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How to copy an object instead of geting the reference

P: n/a
In the C# , I want to change the object only after the user click the
"Submit" button , so I first new an object and use the "=" to get the object
in memory , I found that the operation "=" only get a reference to the
target object which I want to copy , how can I do copy it ?
Nov 17 '05 #1
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11 Replies


P: n/a
"DogEye" <ji*****@tom.com> сообщил/сообщила в новостях следующее: news:eX**************@TK2MSFTNGP15.phx.gbl...
In the C# , I want to change the object only after the user click the
"Submit" button , so I first new an object and use the "=" to get the object
in memory , I found that the operation "=" only get a reference to the
target object which I want to copy , how can I do copy it ?


If the object type supports copying (cloning) it implements the ICloneable
interface.

// begin
String s1 = "Original string";
String s2 = (String) s1.Clone(); // this must be a copy of the original string
s1 = "Another string";
Console.WriteLine(s1);
Console.WriteLine(s2);
// end

Sergei

Nov 17 '05 #2

P: n/a
DogEye wrote:
In the C# , I want to change the object only after the user click the
"Submit" button , so I first new an object and use the "=" to get the object in memory , I found that the operation "=" only get a reference to the
target object which I want to copy , how can I do copy it ?


Why do you want to copy the object you just created ? So you'd create a new
object and keep a copy of that in memory ? What are you going to do with the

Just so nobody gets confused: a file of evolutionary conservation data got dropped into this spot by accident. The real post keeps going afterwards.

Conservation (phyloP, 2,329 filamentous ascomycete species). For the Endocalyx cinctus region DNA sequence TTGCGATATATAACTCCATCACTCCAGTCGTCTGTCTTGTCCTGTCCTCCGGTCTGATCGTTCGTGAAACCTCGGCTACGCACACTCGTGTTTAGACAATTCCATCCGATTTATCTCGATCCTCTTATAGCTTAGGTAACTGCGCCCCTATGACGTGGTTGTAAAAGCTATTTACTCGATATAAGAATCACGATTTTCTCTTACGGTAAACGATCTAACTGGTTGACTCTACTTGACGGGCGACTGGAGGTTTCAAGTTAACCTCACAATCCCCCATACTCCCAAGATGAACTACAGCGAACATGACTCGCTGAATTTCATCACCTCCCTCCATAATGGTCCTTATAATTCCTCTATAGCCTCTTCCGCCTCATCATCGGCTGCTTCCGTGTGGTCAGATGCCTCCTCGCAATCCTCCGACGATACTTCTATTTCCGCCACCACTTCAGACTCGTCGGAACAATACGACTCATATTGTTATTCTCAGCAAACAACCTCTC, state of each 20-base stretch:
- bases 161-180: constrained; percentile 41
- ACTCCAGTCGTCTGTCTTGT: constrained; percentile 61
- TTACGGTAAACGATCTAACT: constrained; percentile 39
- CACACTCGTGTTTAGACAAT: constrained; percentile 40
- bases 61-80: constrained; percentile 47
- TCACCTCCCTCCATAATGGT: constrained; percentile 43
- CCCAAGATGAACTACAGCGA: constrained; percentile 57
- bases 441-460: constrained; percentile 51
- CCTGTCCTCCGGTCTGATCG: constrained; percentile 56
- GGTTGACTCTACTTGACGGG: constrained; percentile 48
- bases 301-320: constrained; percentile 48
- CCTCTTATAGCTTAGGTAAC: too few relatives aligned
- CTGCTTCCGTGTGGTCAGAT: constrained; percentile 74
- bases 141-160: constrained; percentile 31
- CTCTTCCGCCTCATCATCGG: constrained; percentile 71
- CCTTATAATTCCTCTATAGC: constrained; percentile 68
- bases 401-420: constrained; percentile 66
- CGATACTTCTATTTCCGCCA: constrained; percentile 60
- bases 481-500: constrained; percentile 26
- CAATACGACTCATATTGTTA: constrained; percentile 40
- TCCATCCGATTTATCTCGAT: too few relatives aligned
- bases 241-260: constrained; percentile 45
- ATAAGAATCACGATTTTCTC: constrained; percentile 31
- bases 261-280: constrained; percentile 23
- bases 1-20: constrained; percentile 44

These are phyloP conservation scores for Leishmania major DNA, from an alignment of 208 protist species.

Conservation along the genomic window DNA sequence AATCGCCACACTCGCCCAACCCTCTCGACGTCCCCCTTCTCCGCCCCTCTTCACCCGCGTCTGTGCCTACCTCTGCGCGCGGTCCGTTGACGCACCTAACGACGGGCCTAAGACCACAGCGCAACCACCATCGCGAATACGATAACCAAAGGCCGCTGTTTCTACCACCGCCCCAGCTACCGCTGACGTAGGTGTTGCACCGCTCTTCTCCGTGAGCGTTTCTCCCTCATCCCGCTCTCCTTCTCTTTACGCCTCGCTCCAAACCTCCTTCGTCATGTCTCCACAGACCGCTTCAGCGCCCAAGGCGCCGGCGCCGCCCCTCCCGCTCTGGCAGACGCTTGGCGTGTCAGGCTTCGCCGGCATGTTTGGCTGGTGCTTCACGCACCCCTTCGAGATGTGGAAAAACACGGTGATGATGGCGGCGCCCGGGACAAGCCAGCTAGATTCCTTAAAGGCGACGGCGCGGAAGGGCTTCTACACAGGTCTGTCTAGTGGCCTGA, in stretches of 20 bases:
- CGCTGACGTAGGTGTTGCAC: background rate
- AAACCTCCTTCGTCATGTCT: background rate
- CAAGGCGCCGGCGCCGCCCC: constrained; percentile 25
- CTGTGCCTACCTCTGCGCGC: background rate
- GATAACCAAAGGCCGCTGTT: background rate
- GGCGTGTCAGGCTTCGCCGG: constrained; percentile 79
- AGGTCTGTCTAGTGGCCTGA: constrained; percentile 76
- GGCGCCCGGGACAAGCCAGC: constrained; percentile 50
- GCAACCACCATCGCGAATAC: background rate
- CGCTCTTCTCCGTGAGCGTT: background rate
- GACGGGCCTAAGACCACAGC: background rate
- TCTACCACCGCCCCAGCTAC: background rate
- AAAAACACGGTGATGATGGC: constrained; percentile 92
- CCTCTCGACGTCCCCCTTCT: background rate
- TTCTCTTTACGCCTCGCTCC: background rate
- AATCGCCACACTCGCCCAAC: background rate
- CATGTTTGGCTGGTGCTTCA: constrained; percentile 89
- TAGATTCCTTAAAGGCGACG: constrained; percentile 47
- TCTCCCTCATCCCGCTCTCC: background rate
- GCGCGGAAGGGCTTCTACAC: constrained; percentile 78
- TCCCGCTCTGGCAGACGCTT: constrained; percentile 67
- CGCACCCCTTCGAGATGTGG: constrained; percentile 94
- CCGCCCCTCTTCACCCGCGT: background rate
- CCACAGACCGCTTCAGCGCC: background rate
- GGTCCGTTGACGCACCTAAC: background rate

original objcet ?
Nov 17 '05 #3

P: n/a
1. This example is complete nonsense, since a string is a specialised object
and is immutable and therefore just by "referencing" another instance you
are effectively making a copy. See thus...
string s1 = "two";
string s2 = s1;
s1 = "one";
System.Diagnostics.Debug.WriteLine(string.Format(" s1 {0}, s2
{1}",s1,s2));

2. DogEye, Although in essence Sergei's technique for copying an object is
correct, please note that available to you are Copy and Clone methods to
make shallow and deep copies. Unfortunately (I seem to remember) there is a
little inconsistancy of their actions in the Framework - so for more complex
objects you should make sure to check the documentation to see what
functionality you are getting before assuming it.

Br,

Mark.

"Sergei" <se****@nospam.summertime.mtu-net.ru> wrote in message
news:OA**************@TK2MSFTNGP12.phx.gbl...
"DogEye" <ji*****@tom.com> сообщил/сообщила в новостях следующее:
news:eX**************@TK2MSFTNGP15.phx.gbl...
In the C# , I want to change the object only after the user click the
"Submit" button , so I first new an object and use the "=" to get the
object
in memory , I found that the operation "=" only get a reference to the
target object which I want to copy , how can I do copy it ?


If the object type supports copying (cloning) it implements the ICloneable
interface.

// begin
String s1 = "Original string";
String s2 = (String) s1.Clone(); // this must be a copy of the original
string
s1 = "Another string";
Console.WriteLine(s1);
Console.WriteLine(s2);
// end

Sergei

Nov 17 '05 #4

P: n/a
In C# there are reference types and value types. Classes are reference types
and structs as well as basic types are value types.

If you want to copy a class, you can't use the assignment operator. You must